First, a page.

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ChordPro Text Format

This page was bundled with the original release of ChordPro, written by Sproaticus

The ChordPro Basics

The essence of a ChordPro file is how it merges chord notation and lyrics in a manner that is easy to read by both humans and computers.

[C]Cecilia, you're [F]breaking my [C]heart, you're [F]shaking my [C]confidence [G7]daily.

The beauty about this method is it makes it easy for software to make it look good.

C F C F C G7
Cecilia, you're breaking my heart, you're shaking my confidence daily.

The more you play with it, the easier it becomes to use.

[C]Cecilia, you're [F]breaking my [C]heart, 
you're [F]shaking my [C]confidence [G7]daily
Oh, [F]Cecili[C]a, I'm [F]down on my [C]knees; 
I'm [F]begging you [C]please to come [G7]home.

Note that the chords can be placed in the middle of words. This is a good thing, since chord changes rarely happen between words, but rather between syllables within a word.

(sample from Cecilia)

A Little More Complex Now

Everything from here on out is 100% optional.

Chorus Verses Chorus

You can sprinkle little comments into your song, notes that aren't necessarily meant to be sung. Just put it inside the {comment:blah blah blah} form.

{comment:First verse}
{comment:Second verse}
{comment:Snide version}

You can shorten this using {c:blah blah} if you want:

{c:Rotten verse not suitable for children and old fogeys}

This notation assumes that, unless otherwise specified, lyrics are part of a verse instead of a more structured chorus. Also, since choruses tend to repeat word-for-word, you usually need to describe the chorus once, then merely refer to it later in the song. You can define the chorus using {start_of_chorus} and {start_of_chorus} (or, if you like, {soc} and {eoc}.)

{start_of_chorus}
A very merry [G]Christmas - And a happy New [A]Year
Let's hope it's a [Em]good one - [G]Without any [D]fear [E]
{end_of_chorus}

Doing this will make the chorus stand out a bit.

Later in the song, instead of pounding out the whole chorus again, you can just do this:

{comment:Chorus}

To make a special note stand out more, use

{comment_italic:yadda yadda yadda}

or just

{ci:yadda yadda yadda}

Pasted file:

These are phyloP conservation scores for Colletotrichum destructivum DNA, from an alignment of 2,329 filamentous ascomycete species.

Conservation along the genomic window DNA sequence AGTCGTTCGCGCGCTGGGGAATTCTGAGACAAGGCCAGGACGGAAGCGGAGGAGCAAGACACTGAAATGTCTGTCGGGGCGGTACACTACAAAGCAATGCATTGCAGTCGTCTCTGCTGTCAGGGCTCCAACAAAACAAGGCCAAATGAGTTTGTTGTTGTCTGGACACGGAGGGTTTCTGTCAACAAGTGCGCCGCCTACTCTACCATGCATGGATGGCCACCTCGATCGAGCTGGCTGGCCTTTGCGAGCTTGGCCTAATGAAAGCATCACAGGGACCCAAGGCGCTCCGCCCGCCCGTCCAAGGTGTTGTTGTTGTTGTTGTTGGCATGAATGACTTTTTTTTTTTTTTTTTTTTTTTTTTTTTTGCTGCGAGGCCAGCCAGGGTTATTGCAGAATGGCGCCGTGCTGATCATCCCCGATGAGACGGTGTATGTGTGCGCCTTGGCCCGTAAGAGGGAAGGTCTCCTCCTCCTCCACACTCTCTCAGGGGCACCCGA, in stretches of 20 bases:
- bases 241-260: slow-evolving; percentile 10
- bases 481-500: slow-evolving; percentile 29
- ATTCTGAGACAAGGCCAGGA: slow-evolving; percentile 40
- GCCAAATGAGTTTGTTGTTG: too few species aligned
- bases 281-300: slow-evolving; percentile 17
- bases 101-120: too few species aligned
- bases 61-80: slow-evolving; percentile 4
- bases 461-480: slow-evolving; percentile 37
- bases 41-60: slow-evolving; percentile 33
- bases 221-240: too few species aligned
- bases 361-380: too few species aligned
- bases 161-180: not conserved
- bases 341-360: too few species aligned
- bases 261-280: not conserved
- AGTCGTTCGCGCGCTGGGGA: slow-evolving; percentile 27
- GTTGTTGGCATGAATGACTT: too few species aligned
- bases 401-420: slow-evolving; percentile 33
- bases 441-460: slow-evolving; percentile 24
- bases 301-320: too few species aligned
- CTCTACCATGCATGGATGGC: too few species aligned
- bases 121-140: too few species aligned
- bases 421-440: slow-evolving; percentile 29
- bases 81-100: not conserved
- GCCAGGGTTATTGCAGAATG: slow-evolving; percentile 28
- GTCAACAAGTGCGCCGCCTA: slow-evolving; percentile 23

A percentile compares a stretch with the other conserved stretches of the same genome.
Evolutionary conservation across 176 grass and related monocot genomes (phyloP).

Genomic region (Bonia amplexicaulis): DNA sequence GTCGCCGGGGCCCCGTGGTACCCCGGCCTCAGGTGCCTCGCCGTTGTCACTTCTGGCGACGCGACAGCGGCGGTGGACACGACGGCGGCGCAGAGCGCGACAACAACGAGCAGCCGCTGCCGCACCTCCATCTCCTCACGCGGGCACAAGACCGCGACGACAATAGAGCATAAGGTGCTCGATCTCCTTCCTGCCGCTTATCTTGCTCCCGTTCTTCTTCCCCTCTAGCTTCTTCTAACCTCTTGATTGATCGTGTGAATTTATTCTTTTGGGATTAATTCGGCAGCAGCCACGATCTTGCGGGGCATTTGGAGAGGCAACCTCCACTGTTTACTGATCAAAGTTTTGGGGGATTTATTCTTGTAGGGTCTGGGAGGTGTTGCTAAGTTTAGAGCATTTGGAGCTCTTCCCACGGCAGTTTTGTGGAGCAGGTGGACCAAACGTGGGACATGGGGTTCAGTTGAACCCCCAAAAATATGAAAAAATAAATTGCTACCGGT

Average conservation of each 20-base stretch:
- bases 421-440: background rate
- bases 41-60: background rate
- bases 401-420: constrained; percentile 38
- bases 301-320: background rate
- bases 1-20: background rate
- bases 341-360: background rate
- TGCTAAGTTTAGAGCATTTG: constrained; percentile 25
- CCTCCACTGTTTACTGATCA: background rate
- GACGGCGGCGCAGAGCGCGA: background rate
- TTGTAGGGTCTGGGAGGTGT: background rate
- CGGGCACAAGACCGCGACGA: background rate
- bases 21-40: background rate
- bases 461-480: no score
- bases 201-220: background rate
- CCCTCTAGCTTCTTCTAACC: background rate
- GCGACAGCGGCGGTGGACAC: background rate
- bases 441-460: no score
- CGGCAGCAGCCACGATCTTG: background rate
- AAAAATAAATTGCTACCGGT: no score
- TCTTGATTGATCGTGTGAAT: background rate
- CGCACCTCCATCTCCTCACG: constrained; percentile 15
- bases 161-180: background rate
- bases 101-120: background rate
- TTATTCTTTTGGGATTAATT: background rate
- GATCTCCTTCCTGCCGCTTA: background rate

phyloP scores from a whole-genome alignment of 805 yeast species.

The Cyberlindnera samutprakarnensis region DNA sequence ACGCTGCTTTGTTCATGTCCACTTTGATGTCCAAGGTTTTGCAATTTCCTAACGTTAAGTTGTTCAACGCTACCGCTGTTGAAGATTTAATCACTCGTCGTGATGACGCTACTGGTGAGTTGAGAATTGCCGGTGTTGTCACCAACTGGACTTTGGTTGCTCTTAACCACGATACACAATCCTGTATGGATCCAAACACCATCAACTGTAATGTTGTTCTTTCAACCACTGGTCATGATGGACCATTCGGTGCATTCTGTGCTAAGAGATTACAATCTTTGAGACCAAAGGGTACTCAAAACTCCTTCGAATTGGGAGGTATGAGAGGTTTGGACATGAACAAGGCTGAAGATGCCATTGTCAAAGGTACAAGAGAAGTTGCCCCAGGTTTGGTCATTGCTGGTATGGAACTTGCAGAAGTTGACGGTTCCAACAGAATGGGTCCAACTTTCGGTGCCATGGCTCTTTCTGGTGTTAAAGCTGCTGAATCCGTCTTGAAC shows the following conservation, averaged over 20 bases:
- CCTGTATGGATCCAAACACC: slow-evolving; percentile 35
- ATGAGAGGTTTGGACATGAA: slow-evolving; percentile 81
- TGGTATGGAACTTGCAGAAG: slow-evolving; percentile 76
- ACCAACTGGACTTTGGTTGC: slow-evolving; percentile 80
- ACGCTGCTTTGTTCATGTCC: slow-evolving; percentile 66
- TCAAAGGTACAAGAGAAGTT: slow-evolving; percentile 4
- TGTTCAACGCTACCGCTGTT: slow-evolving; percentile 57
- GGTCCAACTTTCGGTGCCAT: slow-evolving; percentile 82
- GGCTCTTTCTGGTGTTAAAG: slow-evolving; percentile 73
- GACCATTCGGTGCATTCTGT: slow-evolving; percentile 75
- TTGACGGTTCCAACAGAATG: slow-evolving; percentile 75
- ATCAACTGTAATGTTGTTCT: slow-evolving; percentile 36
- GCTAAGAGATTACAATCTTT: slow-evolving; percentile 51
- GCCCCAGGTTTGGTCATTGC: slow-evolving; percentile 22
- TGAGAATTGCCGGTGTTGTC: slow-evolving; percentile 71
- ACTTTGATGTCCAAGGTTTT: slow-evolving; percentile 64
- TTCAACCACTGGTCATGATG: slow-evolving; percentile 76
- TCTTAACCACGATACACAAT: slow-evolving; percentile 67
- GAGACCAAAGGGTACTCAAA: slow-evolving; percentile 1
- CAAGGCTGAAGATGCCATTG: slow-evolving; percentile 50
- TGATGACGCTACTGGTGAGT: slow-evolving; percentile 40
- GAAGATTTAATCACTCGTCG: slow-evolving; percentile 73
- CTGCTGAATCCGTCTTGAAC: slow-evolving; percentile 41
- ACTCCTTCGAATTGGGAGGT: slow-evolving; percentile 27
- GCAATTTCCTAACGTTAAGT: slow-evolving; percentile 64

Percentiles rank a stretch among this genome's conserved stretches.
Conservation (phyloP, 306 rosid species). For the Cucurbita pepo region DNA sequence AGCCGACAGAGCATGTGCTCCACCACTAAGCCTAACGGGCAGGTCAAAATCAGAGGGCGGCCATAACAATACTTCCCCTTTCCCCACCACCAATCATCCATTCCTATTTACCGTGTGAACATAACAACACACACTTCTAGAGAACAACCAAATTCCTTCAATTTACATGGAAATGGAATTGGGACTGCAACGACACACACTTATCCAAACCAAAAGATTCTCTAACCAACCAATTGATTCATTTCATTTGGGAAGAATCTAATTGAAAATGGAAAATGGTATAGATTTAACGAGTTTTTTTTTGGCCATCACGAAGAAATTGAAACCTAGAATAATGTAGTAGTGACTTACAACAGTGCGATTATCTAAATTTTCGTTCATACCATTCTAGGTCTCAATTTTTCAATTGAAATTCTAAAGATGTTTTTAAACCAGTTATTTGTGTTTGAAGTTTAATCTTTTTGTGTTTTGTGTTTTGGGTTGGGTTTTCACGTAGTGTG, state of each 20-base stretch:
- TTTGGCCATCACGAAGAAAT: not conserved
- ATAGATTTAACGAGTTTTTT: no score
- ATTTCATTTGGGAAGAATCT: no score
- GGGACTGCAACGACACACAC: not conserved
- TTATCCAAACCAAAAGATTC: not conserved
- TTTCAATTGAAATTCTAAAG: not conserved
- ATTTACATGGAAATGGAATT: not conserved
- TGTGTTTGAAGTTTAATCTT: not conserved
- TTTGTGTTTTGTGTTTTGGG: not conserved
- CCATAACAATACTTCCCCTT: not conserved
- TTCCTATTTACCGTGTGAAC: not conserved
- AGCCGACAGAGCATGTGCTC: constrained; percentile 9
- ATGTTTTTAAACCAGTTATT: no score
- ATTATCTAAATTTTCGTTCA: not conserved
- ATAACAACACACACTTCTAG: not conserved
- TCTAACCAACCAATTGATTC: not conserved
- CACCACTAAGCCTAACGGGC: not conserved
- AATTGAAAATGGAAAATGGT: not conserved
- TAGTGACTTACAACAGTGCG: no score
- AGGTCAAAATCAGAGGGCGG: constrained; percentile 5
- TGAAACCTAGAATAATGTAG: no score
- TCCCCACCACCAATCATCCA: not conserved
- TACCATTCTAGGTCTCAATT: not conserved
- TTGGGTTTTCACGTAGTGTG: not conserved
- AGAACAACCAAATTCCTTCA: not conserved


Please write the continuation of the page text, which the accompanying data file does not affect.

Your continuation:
{comment_italic:Yoko chimes in here}

(sample from Happy Christmas)

Give A Little Credit, Sheesh

You want to give your song a title. If you didn't write it yourself, you probably want to attribute the author. Here's how you do that.

{title:Let it Be}
{subtitle:John Lennon/Paul McCartney}

If your wrist is absolutely killing you, you can shorten this.

{t:It's The End Of The World As We Know It (And I Feel Fine)}
{st:by Bill Berry, Peter Buck, Mike Mills and Michael Stipe}

I Can't Hear You, and That's Probably a Good Thing

No one's chord sheet is perfect. There's this annoying little chord change between the bridge and the solo, and you think you got it right, but you feel you need to make a little note to yourself. But don't let it show up in the pretty-printed copy! Use the # (the little hash-mark fella) before a line to accomplish this.

# Did Beethoven intend this to be a Gmaj7/9 or a Gmaj9/7?  Arg!
# if you can read this, you're not pretty-printing the chord sheet

A Picture is Now Worth About 873 Words

Some times you need to resort to drawing things using letters and symbols. The most popular reason (though not the only one) is to write guitar tableture. Hence the {start_of_tab} and {end_of_tab} terms.

{start_of_tab}
E --5---5---5--3p2--3----3--5--7--5-----5--5--5--3p2--3--3--5--7--5----2--3---
B --3---------------3----3--------3-----3-------------3--3--------3----3--3---
G --2---------------4----4--------2-----2-------------4--4--------2----4--4---
D --0---------------0----0--------0-----0-------------0--0--------0----4--5---
A ---------------------------------------------------------------------2--5---
E ------------------------------------------------------------------------3---
{end_of_tab}

(sample from Maggie May) Short form? {sot} and {eot}.

{sot}
E -0-
B -1-
G -0-
D -2-
A -3-
E -x-
{eot}

Stuff We'll Just Avoid Eye Contact With For Now

There are some other directives, notably the {define} brouhaha, that we'll politely ignore until they become relevant.

Links

Here are some other attempts to describe the format. Read what you can, learn what you can, it's pretty loose.

See also

Cookbook /
Chord Pro-Chord Sheets  ChordPro chord sheet documentation and examples
Chord Pro-Format  ChordPro Basics and text format
Chord Pro-Markup  ChordPro markup supported by this recipe
Chord Pro-Pages  A list of pages about the ChordPro recipe
Chord Pro-Sandbox  Test and try out ChordPro
Chord Pro-Talk  Discussion of ChordPro

Page last modified on 2009 Aug 25 00:40

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